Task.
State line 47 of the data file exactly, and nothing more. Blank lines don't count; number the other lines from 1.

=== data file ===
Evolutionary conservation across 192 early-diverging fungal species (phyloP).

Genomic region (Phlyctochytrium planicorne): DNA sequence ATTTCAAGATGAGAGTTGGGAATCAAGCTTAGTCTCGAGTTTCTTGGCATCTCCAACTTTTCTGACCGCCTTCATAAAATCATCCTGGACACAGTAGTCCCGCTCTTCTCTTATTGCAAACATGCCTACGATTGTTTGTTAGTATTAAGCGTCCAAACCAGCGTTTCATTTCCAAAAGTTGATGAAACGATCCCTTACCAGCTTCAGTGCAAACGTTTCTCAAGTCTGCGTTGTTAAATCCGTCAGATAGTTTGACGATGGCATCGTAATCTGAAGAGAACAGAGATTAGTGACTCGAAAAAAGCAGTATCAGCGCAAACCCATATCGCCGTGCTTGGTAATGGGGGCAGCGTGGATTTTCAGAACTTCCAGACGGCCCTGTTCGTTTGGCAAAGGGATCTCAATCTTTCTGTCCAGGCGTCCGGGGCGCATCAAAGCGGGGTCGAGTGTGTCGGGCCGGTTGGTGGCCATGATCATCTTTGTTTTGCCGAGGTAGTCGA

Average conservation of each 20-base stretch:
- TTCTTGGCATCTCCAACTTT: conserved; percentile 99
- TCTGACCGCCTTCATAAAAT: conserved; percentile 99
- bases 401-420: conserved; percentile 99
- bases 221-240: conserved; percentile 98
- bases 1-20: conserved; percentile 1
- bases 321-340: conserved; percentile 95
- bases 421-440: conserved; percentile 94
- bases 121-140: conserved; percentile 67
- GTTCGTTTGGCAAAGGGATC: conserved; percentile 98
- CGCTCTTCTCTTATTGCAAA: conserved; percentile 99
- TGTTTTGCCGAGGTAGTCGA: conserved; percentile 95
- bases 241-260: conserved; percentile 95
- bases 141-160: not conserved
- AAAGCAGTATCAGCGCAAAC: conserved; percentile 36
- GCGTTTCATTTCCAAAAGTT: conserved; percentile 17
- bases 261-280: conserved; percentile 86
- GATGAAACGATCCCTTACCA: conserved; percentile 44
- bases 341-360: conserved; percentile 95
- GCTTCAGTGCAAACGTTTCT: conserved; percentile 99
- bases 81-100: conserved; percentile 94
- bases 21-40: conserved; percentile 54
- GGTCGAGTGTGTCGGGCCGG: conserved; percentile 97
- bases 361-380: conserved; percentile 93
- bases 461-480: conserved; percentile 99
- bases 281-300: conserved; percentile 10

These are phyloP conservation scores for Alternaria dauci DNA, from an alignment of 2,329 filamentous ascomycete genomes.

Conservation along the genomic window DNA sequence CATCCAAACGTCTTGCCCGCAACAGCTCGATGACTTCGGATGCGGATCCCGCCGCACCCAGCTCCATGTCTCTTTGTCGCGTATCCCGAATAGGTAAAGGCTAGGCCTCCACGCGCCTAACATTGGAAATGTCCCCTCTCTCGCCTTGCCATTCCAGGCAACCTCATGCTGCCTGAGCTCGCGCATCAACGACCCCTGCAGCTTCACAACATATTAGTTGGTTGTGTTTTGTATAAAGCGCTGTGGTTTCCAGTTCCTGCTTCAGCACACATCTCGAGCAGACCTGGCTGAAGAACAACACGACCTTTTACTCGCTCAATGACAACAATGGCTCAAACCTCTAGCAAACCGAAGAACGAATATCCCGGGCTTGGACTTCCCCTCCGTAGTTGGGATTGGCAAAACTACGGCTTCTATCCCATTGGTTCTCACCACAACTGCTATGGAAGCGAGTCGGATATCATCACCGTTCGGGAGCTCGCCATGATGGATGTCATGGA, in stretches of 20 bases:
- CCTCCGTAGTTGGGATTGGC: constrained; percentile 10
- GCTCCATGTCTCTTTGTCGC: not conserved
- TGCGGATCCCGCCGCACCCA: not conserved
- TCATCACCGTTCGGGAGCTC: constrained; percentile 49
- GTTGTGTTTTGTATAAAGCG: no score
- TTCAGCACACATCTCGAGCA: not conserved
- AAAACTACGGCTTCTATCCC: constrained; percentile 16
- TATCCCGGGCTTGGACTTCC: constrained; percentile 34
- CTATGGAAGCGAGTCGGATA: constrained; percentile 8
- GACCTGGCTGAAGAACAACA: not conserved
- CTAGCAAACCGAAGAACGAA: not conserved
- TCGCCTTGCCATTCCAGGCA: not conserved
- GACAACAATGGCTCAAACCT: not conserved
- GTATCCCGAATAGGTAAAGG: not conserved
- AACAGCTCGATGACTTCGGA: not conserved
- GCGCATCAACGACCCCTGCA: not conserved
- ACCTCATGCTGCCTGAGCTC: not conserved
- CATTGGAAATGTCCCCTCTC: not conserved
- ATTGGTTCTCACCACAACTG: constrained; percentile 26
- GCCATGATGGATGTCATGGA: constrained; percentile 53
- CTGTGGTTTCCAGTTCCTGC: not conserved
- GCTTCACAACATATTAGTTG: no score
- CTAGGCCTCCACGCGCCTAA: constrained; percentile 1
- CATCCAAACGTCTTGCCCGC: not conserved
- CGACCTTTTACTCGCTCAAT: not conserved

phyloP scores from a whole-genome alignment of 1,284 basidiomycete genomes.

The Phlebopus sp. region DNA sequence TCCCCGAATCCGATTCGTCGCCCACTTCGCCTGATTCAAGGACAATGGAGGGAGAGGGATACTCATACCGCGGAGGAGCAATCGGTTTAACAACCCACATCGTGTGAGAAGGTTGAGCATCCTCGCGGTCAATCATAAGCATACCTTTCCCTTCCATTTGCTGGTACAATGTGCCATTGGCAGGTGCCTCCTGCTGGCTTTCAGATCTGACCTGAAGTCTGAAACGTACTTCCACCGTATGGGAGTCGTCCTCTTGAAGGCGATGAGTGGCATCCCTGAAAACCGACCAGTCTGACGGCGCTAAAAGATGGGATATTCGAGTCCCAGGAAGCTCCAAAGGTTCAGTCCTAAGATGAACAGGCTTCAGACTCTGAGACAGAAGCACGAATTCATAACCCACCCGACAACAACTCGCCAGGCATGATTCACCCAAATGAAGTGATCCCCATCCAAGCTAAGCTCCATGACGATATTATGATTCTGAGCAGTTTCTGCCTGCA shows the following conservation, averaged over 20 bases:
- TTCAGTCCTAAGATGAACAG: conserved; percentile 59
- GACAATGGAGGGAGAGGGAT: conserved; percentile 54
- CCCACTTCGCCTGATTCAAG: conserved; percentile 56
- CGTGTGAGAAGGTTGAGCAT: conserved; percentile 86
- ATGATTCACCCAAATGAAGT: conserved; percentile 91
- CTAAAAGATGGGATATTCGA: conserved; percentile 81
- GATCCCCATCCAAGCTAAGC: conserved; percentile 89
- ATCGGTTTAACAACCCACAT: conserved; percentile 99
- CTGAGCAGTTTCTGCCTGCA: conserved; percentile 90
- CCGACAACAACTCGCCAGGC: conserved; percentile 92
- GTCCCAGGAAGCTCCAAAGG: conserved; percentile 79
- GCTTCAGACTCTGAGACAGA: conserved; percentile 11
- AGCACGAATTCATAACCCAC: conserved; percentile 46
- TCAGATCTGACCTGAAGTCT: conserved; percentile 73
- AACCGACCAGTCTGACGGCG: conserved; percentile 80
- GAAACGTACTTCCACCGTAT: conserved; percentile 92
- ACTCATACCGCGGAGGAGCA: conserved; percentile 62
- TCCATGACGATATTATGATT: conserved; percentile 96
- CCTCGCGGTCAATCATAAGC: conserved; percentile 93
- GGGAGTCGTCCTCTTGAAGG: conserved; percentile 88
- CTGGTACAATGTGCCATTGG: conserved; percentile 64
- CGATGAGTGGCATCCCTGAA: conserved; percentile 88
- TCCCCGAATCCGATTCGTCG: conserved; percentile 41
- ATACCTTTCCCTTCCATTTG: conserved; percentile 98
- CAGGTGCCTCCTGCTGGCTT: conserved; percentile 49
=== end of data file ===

- ACCTCATGCTGCCTGAGCTC: not conserved